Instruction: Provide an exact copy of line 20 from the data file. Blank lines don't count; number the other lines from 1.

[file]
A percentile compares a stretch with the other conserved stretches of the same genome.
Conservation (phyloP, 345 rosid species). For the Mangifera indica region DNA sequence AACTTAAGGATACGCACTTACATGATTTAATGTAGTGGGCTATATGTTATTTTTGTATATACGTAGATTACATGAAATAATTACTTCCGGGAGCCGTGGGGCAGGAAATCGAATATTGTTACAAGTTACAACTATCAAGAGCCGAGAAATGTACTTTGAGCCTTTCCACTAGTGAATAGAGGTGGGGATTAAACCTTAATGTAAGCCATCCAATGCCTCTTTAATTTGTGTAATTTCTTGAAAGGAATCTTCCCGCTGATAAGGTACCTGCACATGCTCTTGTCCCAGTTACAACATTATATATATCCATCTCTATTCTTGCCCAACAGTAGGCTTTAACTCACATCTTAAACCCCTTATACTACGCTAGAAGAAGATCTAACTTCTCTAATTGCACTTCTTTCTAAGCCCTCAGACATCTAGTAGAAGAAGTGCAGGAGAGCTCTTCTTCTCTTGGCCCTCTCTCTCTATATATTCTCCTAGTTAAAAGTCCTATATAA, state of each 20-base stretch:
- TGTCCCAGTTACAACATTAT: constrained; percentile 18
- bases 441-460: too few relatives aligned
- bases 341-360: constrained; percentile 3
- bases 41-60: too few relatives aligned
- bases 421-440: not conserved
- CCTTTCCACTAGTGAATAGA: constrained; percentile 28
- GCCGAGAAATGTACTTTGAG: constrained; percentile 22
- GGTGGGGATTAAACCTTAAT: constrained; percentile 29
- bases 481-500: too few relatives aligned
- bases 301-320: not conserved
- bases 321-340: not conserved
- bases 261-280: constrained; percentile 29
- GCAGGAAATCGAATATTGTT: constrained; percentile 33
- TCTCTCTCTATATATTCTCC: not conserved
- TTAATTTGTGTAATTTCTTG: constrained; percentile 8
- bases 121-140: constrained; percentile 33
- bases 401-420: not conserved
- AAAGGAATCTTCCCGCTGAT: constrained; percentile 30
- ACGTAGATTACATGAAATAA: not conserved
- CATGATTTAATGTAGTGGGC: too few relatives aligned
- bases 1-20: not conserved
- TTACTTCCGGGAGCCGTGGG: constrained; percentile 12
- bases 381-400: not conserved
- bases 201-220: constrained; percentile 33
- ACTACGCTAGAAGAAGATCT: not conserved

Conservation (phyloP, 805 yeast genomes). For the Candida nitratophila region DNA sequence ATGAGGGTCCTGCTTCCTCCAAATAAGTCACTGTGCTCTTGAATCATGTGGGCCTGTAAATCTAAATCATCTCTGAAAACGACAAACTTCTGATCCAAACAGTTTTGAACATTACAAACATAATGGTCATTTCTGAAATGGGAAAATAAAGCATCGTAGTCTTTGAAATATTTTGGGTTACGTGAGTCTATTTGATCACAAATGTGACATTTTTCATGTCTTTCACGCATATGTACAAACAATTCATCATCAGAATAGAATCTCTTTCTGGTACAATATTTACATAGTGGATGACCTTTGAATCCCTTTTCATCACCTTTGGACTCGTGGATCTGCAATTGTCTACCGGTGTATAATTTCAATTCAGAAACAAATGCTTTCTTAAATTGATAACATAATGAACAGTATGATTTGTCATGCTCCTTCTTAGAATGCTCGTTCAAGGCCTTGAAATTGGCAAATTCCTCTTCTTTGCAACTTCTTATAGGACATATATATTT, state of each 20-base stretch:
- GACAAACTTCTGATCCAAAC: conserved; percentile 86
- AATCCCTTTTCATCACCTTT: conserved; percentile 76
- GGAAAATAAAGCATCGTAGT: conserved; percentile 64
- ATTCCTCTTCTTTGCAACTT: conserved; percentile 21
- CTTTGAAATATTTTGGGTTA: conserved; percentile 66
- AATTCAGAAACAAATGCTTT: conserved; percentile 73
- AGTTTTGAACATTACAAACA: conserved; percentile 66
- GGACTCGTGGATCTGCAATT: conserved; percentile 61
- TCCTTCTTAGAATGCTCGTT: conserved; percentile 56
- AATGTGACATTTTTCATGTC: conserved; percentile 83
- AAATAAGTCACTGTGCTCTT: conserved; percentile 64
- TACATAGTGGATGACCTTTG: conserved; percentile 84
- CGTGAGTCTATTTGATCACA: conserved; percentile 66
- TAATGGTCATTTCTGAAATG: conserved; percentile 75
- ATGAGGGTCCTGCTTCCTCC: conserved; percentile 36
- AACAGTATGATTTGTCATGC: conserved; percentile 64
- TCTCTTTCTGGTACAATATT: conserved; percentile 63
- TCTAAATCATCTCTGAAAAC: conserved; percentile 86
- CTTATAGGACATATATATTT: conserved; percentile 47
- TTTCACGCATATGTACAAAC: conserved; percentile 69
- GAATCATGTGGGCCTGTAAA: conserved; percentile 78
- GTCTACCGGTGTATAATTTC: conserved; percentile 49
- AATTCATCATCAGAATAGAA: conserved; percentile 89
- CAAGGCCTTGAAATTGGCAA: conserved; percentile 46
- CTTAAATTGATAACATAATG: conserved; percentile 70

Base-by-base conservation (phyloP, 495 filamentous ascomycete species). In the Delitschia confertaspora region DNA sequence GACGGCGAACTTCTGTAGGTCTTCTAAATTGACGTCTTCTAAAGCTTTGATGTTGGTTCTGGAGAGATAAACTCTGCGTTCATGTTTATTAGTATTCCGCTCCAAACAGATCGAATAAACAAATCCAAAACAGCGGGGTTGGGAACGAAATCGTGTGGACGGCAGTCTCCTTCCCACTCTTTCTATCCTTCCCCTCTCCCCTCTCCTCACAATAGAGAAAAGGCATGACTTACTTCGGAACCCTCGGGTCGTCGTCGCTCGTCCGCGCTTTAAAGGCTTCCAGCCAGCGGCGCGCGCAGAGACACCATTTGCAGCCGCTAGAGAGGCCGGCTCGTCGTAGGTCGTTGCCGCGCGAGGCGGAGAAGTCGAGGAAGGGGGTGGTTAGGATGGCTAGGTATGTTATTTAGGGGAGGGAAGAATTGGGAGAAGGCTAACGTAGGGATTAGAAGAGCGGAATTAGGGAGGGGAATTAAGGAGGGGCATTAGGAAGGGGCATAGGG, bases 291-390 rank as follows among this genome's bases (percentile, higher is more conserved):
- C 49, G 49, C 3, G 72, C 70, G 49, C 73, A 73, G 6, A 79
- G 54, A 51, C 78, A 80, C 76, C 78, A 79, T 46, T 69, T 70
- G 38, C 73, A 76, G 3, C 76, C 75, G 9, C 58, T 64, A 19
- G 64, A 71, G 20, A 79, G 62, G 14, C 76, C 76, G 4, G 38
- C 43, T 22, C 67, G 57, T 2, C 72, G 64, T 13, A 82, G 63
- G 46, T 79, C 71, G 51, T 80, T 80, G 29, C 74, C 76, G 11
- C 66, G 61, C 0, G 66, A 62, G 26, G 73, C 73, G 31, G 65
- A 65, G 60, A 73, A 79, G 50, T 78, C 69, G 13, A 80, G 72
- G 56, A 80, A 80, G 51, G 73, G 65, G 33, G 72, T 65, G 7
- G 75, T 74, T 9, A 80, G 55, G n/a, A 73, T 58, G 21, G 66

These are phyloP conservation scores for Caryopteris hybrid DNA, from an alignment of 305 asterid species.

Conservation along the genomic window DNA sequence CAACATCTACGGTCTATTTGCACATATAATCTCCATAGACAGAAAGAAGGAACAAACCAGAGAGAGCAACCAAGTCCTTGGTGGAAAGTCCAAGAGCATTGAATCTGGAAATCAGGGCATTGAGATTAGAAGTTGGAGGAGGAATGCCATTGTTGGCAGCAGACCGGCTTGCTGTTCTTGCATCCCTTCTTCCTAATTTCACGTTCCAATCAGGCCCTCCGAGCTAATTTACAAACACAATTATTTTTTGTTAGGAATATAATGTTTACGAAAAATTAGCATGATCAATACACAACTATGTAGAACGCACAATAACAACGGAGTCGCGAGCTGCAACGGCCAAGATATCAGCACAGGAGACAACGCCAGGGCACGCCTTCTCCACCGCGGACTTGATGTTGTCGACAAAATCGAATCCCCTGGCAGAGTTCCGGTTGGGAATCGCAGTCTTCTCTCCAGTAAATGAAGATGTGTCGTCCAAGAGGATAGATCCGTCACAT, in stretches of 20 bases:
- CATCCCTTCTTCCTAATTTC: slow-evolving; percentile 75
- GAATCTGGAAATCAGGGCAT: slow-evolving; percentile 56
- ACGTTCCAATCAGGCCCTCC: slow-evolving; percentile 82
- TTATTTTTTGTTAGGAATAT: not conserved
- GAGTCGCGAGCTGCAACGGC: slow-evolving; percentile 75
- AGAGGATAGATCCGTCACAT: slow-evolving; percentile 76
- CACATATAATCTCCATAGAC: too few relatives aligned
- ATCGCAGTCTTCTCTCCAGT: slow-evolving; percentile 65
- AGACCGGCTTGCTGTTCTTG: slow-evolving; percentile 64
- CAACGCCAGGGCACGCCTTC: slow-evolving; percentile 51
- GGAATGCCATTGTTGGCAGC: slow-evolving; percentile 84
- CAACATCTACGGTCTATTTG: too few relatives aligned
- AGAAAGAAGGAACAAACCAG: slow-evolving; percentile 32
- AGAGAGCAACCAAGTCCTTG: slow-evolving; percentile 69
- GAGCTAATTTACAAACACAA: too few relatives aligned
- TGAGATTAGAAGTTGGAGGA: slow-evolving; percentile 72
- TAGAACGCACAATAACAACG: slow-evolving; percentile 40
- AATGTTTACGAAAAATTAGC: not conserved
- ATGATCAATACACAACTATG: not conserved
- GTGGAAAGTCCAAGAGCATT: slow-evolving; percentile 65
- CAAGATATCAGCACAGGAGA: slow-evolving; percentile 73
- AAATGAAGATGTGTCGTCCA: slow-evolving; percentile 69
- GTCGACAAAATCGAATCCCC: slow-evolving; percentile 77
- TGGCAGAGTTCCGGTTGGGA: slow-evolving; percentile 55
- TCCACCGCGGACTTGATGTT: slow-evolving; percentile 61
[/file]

- AAAGGAATCTTCCCGCTGAT: constrained; percentile 30